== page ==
somewhat ironic, given that the Republic of Macedonia is a nation in which
the Christian Orthodox Church plays an important political role.
The West cited increasingly close Greek-Serbian ties as evidence of the
Greeks’ un-European behavior. A political commentator alleged that
“the spokesmen for the main political groupings, the most widely read editorial-page
writers and television commentators, a number of academics who should know
better, and the entire Greek Orthodox church hierarchy – have flaunted
their pro-Serbian bias” (Rizopoulos 1993: 18). The press connected
the shift in Greek foreign policy and anti-Western sentiment to Skopje’s
declaration of independence (see Hope 1994). Much concern was expressed
over ex-foreign minister Samaras and his ultra-nationalist campaign.
The European cited Samaras’s ambitious plan to form an alliance of Christian
Orthodox states stretching from Cyprus to Russia. Of particular interest
in this case is the article’s comment that “this is the first time a politician
has attempted to involve the Greek Orthodox Church in the modern political
process” (Kassimeris 1993). The Europeans perceived the massive protests,
street-name changes and nationalist politicians as clear evidence that
modern Greece was not European but instead the antithesis of its classical
heritage. According to the West, Athens had guaranteed itself “the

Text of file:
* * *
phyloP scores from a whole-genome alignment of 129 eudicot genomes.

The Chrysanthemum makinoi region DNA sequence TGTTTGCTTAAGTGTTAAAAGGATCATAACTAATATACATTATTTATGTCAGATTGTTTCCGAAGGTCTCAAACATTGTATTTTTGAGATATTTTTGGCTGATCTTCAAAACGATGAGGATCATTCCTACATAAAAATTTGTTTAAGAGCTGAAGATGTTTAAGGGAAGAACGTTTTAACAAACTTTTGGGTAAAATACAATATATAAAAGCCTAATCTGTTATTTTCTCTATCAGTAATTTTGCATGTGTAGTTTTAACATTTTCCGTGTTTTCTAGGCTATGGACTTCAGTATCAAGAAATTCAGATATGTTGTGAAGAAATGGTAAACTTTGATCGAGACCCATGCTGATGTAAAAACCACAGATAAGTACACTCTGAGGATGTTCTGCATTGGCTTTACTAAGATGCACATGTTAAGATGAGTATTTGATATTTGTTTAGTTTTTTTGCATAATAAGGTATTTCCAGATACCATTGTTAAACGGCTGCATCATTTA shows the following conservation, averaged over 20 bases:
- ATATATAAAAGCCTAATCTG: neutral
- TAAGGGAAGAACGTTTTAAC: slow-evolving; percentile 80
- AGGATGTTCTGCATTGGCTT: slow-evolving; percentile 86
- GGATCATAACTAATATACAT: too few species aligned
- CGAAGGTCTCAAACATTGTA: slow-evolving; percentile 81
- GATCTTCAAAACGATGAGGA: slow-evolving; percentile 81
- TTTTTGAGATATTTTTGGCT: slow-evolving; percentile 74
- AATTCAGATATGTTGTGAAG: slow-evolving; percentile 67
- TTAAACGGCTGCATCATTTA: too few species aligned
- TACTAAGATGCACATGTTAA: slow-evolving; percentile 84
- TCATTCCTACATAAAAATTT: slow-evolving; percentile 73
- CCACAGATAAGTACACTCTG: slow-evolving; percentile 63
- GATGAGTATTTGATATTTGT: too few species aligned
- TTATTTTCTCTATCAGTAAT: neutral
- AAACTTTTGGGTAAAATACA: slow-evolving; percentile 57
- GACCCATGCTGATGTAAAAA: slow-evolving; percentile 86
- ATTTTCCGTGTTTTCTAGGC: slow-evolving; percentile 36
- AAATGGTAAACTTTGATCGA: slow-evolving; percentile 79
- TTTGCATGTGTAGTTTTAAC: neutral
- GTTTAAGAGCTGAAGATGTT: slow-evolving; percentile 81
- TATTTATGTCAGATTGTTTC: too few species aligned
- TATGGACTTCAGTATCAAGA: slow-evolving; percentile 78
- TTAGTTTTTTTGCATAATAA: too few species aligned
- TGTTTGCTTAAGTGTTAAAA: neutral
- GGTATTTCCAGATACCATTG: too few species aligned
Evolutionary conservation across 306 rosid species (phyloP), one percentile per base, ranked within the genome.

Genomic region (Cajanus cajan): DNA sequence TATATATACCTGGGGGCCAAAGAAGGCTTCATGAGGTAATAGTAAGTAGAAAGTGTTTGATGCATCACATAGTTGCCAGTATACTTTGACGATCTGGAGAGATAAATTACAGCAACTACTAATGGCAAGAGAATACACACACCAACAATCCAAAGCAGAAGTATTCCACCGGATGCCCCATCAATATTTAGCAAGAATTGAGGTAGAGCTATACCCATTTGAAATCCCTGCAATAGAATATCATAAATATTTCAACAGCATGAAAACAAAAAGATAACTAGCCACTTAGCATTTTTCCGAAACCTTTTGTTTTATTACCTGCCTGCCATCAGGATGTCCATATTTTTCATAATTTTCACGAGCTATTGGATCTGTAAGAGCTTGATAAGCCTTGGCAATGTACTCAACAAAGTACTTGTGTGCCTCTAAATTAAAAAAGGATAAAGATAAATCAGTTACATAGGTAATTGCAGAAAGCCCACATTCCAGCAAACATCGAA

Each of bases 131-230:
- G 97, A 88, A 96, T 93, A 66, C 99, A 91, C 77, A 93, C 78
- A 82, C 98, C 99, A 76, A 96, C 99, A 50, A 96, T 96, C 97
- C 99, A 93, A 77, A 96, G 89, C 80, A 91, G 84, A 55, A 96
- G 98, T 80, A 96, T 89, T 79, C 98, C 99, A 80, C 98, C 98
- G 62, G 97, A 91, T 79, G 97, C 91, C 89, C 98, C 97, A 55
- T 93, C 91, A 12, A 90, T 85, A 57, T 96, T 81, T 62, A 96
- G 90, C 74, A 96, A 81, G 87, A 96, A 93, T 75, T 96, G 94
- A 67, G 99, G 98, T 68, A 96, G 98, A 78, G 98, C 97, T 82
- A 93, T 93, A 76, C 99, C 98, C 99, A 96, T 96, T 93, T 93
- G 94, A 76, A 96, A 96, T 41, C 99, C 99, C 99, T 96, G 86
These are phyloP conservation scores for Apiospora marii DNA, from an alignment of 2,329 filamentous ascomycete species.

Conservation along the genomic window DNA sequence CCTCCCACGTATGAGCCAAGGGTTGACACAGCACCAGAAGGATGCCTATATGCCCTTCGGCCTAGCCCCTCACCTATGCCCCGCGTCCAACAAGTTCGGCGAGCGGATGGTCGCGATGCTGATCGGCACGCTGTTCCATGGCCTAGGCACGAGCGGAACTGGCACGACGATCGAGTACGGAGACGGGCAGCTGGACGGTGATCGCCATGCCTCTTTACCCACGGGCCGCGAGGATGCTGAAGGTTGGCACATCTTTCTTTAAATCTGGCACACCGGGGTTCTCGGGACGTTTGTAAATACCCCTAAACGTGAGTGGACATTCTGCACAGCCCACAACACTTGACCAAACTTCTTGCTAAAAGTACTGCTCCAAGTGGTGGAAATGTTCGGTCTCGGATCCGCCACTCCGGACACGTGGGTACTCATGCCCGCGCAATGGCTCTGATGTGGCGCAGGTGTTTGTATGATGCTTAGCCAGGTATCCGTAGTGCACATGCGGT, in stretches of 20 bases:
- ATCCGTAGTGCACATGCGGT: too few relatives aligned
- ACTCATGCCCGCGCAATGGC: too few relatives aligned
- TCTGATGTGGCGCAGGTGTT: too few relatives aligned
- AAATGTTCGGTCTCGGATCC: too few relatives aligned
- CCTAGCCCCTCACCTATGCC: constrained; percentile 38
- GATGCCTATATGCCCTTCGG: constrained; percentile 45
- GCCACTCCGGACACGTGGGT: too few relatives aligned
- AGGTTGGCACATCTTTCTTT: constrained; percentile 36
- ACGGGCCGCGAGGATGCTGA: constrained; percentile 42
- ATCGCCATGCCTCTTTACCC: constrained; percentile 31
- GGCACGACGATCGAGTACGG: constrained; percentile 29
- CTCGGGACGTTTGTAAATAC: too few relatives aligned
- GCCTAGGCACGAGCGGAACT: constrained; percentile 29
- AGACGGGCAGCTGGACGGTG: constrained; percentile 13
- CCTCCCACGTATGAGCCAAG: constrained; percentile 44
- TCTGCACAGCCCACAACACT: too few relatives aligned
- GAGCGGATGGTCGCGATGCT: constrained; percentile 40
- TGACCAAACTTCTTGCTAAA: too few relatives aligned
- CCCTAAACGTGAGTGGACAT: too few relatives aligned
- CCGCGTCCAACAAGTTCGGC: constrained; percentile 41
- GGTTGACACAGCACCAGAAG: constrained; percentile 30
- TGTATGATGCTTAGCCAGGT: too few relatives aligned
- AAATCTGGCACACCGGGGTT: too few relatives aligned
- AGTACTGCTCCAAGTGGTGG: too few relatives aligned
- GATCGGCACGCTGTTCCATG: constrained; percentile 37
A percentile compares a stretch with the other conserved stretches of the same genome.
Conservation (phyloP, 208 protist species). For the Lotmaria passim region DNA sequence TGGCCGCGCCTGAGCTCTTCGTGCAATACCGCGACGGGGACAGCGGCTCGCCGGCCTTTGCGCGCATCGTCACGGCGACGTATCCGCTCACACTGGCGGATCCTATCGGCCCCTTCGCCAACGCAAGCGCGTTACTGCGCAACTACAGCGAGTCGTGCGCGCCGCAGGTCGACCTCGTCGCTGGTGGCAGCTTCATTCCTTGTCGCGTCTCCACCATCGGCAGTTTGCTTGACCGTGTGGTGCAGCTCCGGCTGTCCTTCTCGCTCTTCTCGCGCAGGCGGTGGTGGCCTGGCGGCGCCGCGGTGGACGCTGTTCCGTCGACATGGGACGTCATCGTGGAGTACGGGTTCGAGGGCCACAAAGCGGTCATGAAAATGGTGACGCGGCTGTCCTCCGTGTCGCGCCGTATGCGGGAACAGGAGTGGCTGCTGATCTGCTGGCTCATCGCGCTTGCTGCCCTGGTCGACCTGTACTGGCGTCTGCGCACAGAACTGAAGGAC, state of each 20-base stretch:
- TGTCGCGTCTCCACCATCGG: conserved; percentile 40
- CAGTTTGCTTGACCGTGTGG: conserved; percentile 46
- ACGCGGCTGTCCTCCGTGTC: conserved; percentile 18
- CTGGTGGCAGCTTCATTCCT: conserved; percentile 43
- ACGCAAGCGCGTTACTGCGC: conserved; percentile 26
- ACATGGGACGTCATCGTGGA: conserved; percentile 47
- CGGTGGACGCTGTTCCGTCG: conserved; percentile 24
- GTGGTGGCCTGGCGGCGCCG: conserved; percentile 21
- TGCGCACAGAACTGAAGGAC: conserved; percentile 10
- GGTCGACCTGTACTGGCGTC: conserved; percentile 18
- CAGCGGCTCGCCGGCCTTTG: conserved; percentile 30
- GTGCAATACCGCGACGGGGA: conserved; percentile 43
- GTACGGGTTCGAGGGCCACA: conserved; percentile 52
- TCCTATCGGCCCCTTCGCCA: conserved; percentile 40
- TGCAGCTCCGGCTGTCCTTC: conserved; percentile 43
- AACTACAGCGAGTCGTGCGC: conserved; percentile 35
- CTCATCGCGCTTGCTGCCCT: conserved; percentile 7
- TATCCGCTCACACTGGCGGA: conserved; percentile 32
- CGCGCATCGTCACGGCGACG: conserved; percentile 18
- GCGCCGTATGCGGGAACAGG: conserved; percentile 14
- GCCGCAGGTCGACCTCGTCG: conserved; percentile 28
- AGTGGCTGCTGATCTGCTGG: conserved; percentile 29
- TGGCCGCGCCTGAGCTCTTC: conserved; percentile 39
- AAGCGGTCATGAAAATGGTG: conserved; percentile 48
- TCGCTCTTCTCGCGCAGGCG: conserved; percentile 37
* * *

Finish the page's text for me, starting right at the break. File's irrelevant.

opprobrium of decent people everywhere” (Rizopoulos 1993: 19). And
the Greeks took such statements to mean non-European, Balkan, uncivilized,
A controversial article
by Samuel Huntington titled “The Clash of Civilizations?” offers an explanation
of the Greek-European dialogue that emerged from the Macedonia impasse.
Huntington argues that the collapse of ideologically defined states in
Eastern Europe and the former Soviet Union allows traditional ethnic identities
and hatreds to reemerge with a vengeance (Huntington 1993 and 1996).
Furthermore, economic modernization compromises the nation-state as the
source and focus of identity. As a result these two processes, broader
civilizational affiliations will become the decisive components of identity.
Religion is the most likely determinant of civilization, and thus Europe
can be divided into three religious zones: Latin, Orthodox and Muslim.
The future, according to Huntington, may very well bring confrontation
and conflict between these civilizations.
Huntington’s argument, on
the surface, seems to apply to Greece. Since the demise of Cold War
political ideology, Greece has increasingly identified with Christian Orthodox
Serbia and Russia at the expense of the Latin West and Muslim Turkey.
Papandreou, before his stunning comeback to power in 1993, criticized the
conservatives’ foreign policy warning that Greece “should not betray Serbia”
(Greek Press 1993b). Serbia’s defeat would deprive Greece of a natural
ally, upgrading the role of Turkey and the West in the Balkans. Furthermore,
the bitter exchange regarding the status of the Former Yugoslav Republic
of Macedonia superficially seems to verify Huntington’s thesis. The